Astha Butail, In the Absence of Writing (2017–2018) (still). Courtesy the artist.
Deeper Within its Silence | form and unbecoming
Devi Art Foundation, A-195, Okhla Industrial Area Phase 1, 110020
28 January–4 March 2019
This exciting new group exhibition featured works by Alwar Balasubramaniam, Ayesha Sultana, Avinash Veeraraghavan, Ehsan-ul Haq, Ferwa Ibrahim, Hemali Bhuta, Hetain Patel, Huria Khan, Idris Khan, Iqra Tanveer, Manish Nai, Mithu Sen, Noor Ali Chagani, Ranjini Shettar, Rina Banerjee, Rohini Devasher, Sakshi Gupta, Sheela Gowda, Shreyas Karle, Unum Babar, Vivan Sundaram, and Zarina Hashmi. It explores perspectives of the metaphysical and spiritual, with works on show culled from the collection of the Devi Art Foundation. The Foundation was established by Lekha and Anupam Poddar in 2007, and consists of artworks in media ranging from painting, sculpture, interactive installation, video, and photography. Representations from India's folk and tribal art forms—along with art from Pakistan, Sri Lanka, Iran, Bangladesh, and Tibet—form the core of the collection.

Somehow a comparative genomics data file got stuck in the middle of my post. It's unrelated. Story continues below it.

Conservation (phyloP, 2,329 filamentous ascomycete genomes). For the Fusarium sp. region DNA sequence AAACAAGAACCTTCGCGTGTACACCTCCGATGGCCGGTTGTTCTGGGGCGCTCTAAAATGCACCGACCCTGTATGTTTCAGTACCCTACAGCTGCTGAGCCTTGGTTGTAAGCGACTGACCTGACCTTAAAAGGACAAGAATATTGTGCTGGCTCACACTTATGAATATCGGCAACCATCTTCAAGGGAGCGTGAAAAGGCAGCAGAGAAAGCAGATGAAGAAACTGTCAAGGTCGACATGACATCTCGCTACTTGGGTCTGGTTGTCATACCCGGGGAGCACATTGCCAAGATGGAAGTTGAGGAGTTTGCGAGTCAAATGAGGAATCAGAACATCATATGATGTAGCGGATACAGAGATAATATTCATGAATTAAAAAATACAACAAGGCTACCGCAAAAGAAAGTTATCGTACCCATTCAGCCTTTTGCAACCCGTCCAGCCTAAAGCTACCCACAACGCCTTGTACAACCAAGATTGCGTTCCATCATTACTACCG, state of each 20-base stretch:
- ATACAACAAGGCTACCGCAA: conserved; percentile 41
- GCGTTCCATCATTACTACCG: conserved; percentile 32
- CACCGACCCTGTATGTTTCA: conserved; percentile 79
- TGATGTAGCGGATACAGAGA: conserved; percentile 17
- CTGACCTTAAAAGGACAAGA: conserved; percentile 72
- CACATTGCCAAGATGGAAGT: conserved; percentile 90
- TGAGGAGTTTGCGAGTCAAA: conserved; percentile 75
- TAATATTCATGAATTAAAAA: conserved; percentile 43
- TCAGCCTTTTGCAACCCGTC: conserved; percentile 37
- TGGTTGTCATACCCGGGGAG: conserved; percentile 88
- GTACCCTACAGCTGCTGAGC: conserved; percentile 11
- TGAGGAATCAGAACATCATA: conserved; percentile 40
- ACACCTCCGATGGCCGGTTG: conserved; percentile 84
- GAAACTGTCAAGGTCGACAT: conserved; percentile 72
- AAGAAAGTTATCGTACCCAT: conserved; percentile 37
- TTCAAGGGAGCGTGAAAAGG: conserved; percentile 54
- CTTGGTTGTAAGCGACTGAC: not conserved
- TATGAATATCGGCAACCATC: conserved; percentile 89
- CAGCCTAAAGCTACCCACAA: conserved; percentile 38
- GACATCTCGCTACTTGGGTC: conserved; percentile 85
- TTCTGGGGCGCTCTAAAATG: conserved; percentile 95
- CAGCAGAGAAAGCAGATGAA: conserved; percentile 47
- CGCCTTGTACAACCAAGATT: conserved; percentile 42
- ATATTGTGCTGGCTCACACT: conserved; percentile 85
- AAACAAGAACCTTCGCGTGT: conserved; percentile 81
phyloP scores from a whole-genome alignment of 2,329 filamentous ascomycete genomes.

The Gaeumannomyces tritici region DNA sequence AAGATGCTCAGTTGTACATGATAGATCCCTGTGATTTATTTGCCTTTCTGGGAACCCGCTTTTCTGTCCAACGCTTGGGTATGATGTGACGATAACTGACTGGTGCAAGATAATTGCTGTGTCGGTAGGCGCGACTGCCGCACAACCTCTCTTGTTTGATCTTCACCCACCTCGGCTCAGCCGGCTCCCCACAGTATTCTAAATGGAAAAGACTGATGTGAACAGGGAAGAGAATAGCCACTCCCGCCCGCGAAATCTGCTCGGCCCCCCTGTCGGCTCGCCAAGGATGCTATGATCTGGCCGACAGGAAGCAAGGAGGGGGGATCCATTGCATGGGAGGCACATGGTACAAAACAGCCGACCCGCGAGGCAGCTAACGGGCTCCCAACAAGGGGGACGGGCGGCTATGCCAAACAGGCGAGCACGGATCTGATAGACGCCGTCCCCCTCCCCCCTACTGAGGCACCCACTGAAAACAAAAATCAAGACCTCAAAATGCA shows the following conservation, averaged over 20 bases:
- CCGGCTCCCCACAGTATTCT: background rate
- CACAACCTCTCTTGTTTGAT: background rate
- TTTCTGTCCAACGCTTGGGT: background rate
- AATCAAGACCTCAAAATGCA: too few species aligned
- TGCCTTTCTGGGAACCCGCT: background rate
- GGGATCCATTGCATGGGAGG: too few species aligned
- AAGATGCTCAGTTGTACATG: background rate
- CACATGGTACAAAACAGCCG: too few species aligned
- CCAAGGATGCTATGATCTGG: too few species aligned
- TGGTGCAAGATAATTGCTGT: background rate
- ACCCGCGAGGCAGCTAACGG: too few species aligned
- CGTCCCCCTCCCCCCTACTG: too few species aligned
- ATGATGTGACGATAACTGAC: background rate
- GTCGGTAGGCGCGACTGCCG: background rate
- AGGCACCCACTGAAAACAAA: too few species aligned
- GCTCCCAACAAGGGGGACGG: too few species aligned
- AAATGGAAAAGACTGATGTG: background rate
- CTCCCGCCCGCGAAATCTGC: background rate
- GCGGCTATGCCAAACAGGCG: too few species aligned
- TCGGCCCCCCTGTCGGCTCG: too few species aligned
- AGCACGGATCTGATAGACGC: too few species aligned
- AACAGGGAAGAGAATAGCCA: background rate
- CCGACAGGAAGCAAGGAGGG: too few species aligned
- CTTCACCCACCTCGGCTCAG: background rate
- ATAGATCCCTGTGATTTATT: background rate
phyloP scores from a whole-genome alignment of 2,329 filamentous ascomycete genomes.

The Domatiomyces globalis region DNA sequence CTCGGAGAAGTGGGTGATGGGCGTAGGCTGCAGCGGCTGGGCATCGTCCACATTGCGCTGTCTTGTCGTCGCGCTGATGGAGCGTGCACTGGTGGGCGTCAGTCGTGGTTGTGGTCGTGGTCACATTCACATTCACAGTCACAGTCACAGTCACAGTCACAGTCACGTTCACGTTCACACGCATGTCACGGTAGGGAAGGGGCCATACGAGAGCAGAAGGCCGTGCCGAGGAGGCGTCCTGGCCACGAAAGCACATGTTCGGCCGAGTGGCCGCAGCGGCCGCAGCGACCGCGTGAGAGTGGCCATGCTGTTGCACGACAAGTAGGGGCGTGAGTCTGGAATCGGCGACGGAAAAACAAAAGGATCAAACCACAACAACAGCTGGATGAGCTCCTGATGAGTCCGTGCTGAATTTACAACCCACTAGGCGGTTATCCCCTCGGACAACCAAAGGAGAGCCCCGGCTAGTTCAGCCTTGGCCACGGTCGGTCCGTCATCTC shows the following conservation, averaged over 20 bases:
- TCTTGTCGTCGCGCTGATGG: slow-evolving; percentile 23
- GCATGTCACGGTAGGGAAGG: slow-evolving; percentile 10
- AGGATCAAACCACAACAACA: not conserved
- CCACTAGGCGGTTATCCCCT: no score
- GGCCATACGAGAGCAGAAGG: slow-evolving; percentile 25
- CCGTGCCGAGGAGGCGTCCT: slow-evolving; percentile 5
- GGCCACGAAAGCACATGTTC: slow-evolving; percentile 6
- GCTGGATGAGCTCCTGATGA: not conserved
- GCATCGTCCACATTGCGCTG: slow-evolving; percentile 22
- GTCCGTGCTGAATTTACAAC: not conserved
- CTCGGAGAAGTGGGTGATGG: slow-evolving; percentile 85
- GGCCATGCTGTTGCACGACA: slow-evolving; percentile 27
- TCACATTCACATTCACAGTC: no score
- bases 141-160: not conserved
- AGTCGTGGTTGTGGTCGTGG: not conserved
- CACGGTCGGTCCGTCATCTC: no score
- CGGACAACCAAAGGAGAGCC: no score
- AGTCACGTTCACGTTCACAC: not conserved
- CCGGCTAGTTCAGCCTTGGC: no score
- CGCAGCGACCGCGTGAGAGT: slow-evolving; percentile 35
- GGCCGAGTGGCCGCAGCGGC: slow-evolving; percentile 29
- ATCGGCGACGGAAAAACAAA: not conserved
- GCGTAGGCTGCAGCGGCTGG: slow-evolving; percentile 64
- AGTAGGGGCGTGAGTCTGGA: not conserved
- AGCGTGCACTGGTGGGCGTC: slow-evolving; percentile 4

Curator Sumakshi Singh, who is also an artist, employs her own interest in quantum physics and her practice of meditation to ask if the immaterial could possibly address the material, employing poetry, light, shadow, and object traces in an exploration into the energies that pulsate in unexplained space. Encompassing the mutable and the vibratory, a series of 26 artistic inquiries question and explore the appearance and understanding of form.
Arpita Singh, What are you doing here (2000). Courtesy the artist and Kiran Nadar Museum of Art, New Delhi.
Arpita Singh: A Retrospective